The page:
Continue doing this, building up the distance step by step and the time in five-second increments until you can step out of the room.
Once you leave the room repeat the time increments. Start by standing outside the room for five seconds and then ten seconds etc. until you can leave your puppy for five minutes while they remain relaxed.
The time can then be built up in larger chunks, for example in thirty-second increments. If training throughout the day try to mix things up and vary the times that your puppy stays in their crate.
How long is too long in a crate?
If you crate your dog at night, they shouldn’t be left for more than four hours in their crate during the day.
However, this relies on your dog getting enough physical and mental exercise and adequate opportunities to relieve themselves.
In general, a puppy can control their bladder for an hour for each month of their life plus one until adulthood.
So, a three-month-old puppy is capable of holding out for four hours before they need to relieve themselves.
Overnight this time extends to around one and a half hours, meaning that the same puppy could last about six hours.
While this guideline is useful, it does vary from dog to dog with some needing much more frequent visits. So, get to know your puppy and pre-empt your dog’s toileting needs.
Tips for crate training puppies at night
Sleepless nights are an unfortunate side effect of a new puppy. However, you can make it easier for both of you by placing your puppy’s crate in your bedroom.
Although many people don’t like this idea, it doesn’t have to be permanent. Often a puppy’s first night away from home is distressing enough without being left entirely alone in a strange environment.
You can either carry the crate from room to room or have two, one for night-time in the bedroom and one for daytime in another area of the house.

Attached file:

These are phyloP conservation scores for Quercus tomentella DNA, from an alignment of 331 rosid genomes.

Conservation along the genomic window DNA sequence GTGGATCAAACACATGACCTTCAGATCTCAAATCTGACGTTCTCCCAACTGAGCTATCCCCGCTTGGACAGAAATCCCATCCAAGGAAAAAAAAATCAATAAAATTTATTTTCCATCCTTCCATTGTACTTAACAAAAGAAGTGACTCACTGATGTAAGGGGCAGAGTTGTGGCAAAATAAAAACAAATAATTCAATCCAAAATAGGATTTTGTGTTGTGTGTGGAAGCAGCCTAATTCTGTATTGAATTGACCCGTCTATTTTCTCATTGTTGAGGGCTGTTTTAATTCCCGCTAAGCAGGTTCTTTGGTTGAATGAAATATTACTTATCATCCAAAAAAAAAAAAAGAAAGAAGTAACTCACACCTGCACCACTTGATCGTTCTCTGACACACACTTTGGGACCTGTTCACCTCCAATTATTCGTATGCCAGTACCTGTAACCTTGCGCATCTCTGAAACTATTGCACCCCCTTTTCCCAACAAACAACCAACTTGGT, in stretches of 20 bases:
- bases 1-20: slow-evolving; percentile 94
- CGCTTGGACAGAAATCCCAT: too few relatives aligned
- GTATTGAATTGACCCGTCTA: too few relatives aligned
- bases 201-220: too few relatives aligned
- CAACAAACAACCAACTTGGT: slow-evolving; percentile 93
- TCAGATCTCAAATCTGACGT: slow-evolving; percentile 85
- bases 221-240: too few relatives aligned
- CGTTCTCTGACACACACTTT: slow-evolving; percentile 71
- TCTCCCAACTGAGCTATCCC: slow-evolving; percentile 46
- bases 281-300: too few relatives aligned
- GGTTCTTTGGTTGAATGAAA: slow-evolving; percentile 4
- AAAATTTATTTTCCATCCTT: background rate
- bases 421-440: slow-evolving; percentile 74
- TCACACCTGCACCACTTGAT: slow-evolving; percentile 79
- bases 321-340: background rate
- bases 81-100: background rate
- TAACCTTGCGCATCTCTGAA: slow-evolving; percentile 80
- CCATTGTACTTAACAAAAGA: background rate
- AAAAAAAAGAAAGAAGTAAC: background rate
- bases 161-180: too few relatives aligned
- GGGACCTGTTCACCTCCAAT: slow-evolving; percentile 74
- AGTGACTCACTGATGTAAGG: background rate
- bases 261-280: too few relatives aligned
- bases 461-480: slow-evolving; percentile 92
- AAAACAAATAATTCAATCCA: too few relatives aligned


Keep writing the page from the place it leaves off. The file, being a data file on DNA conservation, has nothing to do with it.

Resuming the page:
The other benefit of being close to your puppy is that you can be available quickly to take them out to relieve themselves.
If your puppy is under twelve weeks, they are unlikely to be able to hold their bladder for a whole night. So, as a guideline, take your puppy out after three to four hours and allow them to empty their bladder and then put them straight back to bed.
If you eventually want your bedroom to be puppy-free, you can gradually move your dog’s crate further and further away until it is outside the bedroom. Finally moving it to where you want your puppy to sleep on a permanent basis.
What about whining?
There are lots of things to try to minimise the chance of your puppy whining. Nothing is foolproof after all your dog is in a new environment, away from their mum and siblings and most likely on their own for the first time.
However, mimicking the environment that your puppy has just left can make them feel more secure in their new home.
Try these top tips to help your puppy settle;
- Provide your puppy’s breeder with a blanket or towel before you bring your puppy home. The blanket will smell of mum and siblings, and you can put in in the new crate to help it feel familiar
- A hot water bottle or heat pad to mimic the warmth of a shared bed
- A soft toy of a similar size to your puppy
- Play soft music or place a ticking clock close to the crate. The rhythmic sound substitutes for a heartbeat
Whining often gets puppy attention, and they will keep doing it if it works. Although it’s difficult to ignore, don’t give in as long as you are confident that your puppy doesn’t need a toilet break and is safe.
Crate training puppies at night roundup
Crate training can provide you with a useful management tool. At the same time, it can offer your dog a safe and comfortable place to relax.
Patience and consistency are key to training. So keep in mind the end goal of your puppy relaxed and happy inside the crate overnight or for some time alone.
Efficiently used a crate is nothing more than a bed, somewhere that your dog likes to spend time. In fact, for many dogs, the den-like nature of a covered crate is preferable to an open bed.
Each dog is different though, and some dogs never acclimatise to a crate, this is especially true for older dogs that are unused to being confined.
Never force your dog to use a crate. If your dog is stressed confined in a crate, there are other ways of containing your dog without the need to lock them in a crate.